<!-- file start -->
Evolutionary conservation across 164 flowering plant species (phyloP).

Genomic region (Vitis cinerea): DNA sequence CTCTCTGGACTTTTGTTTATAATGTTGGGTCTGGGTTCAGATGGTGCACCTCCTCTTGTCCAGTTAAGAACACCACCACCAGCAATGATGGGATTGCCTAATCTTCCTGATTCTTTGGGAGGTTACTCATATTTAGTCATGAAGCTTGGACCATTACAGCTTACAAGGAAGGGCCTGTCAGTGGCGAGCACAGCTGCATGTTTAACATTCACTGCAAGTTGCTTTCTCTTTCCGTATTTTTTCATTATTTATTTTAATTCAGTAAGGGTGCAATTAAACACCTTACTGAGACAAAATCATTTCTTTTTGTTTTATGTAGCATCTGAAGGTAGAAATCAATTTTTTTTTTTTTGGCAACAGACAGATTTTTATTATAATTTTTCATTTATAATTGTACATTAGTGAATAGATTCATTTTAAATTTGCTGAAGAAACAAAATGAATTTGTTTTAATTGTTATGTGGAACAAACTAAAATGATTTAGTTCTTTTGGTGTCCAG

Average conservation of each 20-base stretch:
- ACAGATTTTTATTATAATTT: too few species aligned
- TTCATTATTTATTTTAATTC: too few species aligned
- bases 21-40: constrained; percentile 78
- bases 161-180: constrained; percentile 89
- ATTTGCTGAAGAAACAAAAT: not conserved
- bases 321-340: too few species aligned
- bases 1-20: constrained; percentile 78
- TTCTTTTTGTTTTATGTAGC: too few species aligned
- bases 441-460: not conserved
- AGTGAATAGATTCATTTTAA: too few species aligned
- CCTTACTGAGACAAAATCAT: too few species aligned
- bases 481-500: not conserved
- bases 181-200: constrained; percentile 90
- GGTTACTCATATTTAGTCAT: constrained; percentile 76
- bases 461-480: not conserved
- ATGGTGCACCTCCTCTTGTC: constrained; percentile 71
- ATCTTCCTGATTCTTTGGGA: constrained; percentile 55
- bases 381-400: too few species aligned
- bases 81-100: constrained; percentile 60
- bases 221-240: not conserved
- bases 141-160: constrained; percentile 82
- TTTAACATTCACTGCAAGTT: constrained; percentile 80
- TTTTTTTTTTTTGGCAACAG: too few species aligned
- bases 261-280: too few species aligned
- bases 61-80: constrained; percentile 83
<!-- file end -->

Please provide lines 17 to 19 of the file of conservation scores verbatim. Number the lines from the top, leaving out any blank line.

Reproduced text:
- GGTTACTCATATTTAGTCAT: constrained; percentile 76
- bases 461-480: not conserved
- ATGGTGCACCTCCTCTTGTC: constrained; percentile 71